Motherwell, as title, plays resonantly with two of the prinicipal elements in this engrossing memoir, being the name of the Scottish town where its writer, the late Deborah Orr grew up, while serving too as rueful reflection on the relationship with her mother Win, which is the essential motor of the story.

'She'd been more upset when we’d parted that morning than I had been. Which made me feel tender and protective towards her. Gradually, I realised that everything was always worse for Win.'

Clear-eyed, moving and profoundly humane, Deborah Orr’s account, built on such short sentences, will feature on many end of year lists, but you’d be best getting to it long before that. The above quote is from early on in the memoir, following Orr’s introduction to a classroom where she `liked the novelty, the avalanche of information and the busyness of that first day at school.’  

Thus the alert, observant schoolgirl’s gradual realisation that her relationship with her mother would be an uneasily gnawing, pull-and-push affair. Yet Orr ultimately leaves us with a tender portrait of Win, conscious of her faults and failings in every nuance, aware in a strangely overarching way of all the factors, for good or ill, that had made her the woman she was.

As she grew towards adolescence, Deborah had the urge of the clever and bold to break free of the hidebound shackles of Motherwell, 'a coal and steel town on the lip of the Clyde Valley.’ She wanted rid of Win’s world, as it were, her mother’s endless fretting about image and what the neighbours might think, her ingrained distaste for sexual intimacy and the conjugal act. 'My parents,' she writes. 'The two of them were like a pair of human chastity belts.'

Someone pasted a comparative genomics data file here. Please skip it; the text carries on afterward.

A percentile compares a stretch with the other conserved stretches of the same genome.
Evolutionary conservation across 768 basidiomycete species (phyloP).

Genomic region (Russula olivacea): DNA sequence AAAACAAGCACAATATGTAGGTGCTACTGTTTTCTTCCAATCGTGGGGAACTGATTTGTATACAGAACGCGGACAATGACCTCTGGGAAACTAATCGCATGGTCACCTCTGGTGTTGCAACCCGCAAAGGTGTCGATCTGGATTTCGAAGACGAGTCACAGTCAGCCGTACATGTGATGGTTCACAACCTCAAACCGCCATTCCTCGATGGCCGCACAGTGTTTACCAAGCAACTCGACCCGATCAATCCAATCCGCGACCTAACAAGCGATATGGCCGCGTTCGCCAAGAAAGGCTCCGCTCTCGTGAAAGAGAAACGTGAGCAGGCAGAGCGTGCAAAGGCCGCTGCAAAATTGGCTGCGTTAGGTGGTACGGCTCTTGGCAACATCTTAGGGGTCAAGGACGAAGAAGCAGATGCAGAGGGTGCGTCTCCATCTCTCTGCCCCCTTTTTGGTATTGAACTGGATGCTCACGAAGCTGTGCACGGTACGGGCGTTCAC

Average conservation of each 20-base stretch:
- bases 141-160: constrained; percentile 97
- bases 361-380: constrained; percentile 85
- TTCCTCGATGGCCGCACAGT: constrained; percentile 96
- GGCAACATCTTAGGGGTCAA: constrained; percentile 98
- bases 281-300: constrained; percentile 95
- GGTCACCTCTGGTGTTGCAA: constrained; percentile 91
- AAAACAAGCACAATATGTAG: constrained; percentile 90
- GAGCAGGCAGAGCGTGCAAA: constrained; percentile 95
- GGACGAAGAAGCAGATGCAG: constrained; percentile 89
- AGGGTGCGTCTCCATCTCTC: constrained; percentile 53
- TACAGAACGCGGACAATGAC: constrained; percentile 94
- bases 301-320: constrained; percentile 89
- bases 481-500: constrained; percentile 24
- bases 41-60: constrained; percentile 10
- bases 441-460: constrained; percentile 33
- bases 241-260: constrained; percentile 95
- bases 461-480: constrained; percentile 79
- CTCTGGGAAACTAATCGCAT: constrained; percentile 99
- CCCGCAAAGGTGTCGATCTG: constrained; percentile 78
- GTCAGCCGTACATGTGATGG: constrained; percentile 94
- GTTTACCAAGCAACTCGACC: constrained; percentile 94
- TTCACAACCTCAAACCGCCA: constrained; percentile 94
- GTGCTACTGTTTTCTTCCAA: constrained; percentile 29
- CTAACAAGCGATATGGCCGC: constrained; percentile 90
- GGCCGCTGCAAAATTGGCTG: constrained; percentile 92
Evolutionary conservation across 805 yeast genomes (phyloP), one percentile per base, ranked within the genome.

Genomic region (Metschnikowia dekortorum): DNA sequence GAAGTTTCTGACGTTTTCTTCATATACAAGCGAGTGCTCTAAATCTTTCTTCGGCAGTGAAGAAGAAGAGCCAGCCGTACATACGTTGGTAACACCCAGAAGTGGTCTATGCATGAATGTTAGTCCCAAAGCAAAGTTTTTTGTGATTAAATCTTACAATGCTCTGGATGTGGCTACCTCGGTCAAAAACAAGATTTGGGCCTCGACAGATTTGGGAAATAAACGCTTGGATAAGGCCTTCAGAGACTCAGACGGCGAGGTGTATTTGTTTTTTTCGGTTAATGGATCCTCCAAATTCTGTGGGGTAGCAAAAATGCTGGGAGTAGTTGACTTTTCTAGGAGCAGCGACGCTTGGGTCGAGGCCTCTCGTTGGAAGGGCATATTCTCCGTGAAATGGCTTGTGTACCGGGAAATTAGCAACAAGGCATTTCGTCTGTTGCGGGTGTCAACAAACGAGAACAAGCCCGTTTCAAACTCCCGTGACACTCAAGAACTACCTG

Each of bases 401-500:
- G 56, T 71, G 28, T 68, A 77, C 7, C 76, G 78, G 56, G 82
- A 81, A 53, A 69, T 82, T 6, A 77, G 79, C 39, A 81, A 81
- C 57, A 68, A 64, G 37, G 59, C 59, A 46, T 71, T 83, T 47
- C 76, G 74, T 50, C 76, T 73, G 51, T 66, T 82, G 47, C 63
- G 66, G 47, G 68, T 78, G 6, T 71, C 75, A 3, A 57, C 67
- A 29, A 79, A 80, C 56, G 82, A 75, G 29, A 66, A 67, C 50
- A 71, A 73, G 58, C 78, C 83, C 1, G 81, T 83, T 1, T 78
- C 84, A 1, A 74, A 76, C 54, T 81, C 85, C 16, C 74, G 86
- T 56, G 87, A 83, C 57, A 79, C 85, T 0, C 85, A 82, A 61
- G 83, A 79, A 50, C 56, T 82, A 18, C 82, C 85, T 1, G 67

Deborah’s father John worked in the local steelworks industry. 'Motherwell is the town I was born and bred in, It is where my mum, Win, lived, because that’s where my dad, John, came from.' John had a betting habit, but it was ‘an asset to the family economy, not a strain on it,’ writes his daughter with characteristic percipience. 'Also, it connected him to his own father, whom he’d lost when he was so young.'

Orr married the novelist Will Self in 1997, and they had two children before separating after 20 years of marriage - one of the last details from her potted biography had her living in London 'with two sons and one dog.' Tragically, the writer and journalist was diagnosed with stage four cancer last year, ten years after her first treatment for breast cancer. She died in October 2019, at the age of 57.

Orr's final encounter with her wheelchair-bound mother was riven by a knot of tension about the expense of a taxi fare." I’d paid for it. Not her. I think she felt that I was throwing money at her, as if she was a problem." The memoirist concludes the chapter with blunt finality which cannot discount inevitable sadness. "We were both in bad moods when we parted, and I never saw my mother again."